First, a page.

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How to be a Great Supervisor

How to be a Great Supervisor

[fa icon="calendar"] Aug 28, 2013 10:45:30 AM / by Briana Songer

Briana Songer

No one wants to be a nightmare boss. While being a great Supervisor comes naturally to some, it can be a work in progress for others. Below are 7 tips that will help set you apart.No one wants to be a nightmare boss. While being a great Supervisor comes naturally to some, it can be a work in progress for others. Below are 7 tips that will help set you apart.
1. Knowing how to give Feedback

If it's positive or negative, it takes skill to effectively communicate something to someone. Supervisors have the power to make giving feedback a pleasant and meaningful experience. Giving feedback should always be an on-going process, not just a once a year followup. It should be relevant, constructive, and give the employee an opportunity to develop or change behavior and performance through realistic goals.

2. Learn how to Listen

One way to value someone is by giving them quality attention when they most need it. Supervisors should be prepared to allow an employee to provide their input in situations, listen and ask appropriate questions. Listening = Learning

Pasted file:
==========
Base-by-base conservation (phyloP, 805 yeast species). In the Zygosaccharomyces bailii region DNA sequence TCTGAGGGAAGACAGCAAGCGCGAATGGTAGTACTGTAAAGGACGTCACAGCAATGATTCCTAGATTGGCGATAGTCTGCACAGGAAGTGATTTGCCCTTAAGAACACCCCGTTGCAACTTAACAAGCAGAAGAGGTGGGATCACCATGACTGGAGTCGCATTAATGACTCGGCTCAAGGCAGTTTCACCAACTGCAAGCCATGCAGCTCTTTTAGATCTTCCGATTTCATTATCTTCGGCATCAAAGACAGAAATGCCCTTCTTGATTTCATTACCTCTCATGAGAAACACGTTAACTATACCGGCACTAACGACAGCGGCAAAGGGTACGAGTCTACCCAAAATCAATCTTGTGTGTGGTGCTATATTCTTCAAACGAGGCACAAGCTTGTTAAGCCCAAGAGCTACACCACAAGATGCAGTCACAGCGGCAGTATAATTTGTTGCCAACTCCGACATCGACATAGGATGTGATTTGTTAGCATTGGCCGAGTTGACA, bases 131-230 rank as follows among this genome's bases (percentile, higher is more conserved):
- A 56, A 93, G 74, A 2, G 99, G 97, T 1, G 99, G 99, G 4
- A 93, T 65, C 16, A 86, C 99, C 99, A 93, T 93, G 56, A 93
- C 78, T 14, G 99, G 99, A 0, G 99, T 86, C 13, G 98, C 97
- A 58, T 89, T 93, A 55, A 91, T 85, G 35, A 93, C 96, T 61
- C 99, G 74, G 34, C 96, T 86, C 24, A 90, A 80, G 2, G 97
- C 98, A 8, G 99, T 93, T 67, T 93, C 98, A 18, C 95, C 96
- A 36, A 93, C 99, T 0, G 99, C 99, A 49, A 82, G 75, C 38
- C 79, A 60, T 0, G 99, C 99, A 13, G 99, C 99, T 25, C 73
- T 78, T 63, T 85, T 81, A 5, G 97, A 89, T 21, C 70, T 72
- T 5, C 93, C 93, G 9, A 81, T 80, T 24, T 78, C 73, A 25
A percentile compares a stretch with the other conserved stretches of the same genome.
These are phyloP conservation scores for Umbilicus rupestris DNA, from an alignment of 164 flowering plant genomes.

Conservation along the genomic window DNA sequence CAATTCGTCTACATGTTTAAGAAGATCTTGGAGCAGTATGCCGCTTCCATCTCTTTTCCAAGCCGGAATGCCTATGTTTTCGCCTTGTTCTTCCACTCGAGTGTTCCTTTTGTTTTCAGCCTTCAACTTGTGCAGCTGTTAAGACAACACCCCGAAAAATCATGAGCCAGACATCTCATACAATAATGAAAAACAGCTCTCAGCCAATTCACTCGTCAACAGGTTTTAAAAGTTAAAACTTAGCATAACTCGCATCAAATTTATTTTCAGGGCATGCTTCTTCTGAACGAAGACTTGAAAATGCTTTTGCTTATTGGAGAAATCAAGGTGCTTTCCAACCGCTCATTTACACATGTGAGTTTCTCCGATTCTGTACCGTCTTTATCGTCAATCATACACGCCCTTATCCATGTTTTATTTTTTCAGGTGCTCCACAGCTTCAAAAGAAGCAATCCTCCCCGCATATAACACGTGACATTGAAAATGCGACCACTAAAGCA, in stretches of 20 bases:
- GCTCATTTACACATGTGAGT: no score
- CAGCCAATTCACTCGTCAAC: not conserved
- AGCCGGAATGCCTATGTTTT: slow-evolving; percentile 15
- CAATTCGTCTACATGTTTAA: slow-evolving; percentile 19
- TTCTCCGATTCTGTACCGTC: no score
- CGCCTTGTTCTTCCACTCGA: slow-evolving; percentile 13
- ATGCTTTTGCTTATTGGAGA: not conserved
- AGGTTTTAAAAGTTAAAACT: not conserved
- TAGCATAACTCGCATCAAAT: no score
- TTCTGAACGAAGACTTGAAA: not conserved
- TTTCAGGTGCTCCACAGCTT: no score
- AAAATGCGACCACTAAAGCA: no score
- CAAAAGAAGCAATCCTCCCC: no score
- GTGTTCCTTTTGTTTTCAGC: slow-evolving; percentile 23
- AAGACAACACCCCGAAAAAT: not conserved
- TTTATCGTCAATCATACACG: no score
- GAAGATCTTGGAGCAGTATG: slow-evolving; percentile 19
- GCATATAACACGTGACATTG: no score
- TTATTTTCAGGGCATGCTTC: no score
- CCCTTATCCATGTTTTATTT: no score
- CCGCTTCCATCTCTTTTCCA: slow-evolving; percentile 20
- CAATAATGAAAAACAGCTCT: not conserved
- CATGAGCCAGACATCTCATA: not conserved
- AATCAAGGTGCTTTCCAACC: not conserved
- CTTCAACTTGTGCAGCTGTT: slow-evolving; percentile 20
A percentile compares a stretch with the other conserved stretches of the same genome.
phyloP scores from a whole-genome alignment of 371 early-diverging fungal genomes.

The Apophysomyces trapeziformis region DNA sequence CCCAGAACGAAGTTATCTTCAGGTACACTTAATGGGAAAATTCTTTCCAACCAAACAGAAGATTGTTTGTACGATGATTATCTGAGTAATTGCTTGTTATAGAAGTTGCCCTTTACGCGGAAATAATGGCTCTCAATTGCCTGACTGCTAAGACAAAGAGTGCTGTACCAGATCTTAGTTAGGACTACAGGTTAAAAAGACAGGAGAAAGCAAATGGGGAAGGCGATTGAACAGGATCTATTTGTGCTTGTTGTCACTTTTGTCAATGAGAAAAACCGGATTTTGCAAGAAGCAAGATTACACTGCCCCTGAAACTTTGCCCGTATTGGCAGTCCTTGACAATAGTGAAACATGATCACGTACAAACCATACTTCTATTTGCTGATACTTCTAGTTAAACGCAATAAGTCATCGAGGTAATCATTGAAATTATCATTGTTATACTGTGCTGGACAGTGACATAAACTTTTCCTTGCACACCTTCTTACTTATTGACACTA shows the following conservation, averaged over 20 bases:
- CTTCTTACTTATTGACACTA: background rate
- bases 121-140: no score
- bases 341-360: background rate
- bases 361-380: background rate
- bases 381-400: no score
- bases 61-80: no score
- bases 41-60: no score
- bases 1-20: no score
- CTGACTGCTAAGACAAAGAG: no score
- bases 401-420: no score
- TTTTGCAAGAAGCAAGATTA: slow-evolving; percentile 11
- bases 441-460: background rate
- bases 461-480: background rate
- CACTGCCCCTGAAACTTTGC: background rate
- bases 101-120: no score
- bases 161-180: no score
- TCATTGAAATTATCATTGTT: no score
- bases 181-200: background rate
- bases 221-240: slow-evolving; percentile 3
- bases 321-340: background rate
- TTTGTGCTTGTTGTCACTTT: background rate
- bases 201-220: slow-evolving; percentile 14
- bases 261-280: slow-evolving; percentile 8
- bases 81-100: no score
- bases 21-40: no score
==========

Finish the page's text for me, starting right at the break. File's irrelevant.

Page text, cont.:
3. Check your Attitude

A negative attitude can contaminate a workplace and generally make things miserable for people. While everyone is entitled to their bad days, having a higher position means greater control in altering workplace morale. It's deflating and demotivating to work with a Supervisor who constantly criticizes, complains, or has a bad temperament towards work or employees.

4. Healthy Relationships

Supervisors should be genuinely interested in their employees and maintain healthy boundaries. A great Supervisor empowers their employees through encouragement, teamwork and fairness. When Supervisors make mistakes (yes, they can!) they learn from them, aren't afraid to apologize and accept responsibility. When they make decisions, it's not based on making themselves look popular.

5. Manage your Time

People have a greater sense of security when the workplace is flowing, productive and organized. Great Supervisors balance their time wisely without taking on more than they can handle. They don't have a problem saying ''No'' and can appropriately delegate responsibility to employees. They understand what their role entails and see too it that they and their team are productive and produce results.

6. Consistency

A great Supervisor is consistent with how they communicate with employees when dealing with expectations, discipline or giving rewards. Employees are motivated when they see that each person who makes a contribution has an equal chance or receiving recognition for their efforts.

7. Workplace Control and Discipline

No one likes working with someone who constantly broadcasts their authority. Being firm but fair helps maintain a level of respect and trust with fellow employees. Great supervisors look to see that the workplace is evolving and improving. They help motivate others to stay on task and be productive without breathing down people's necks.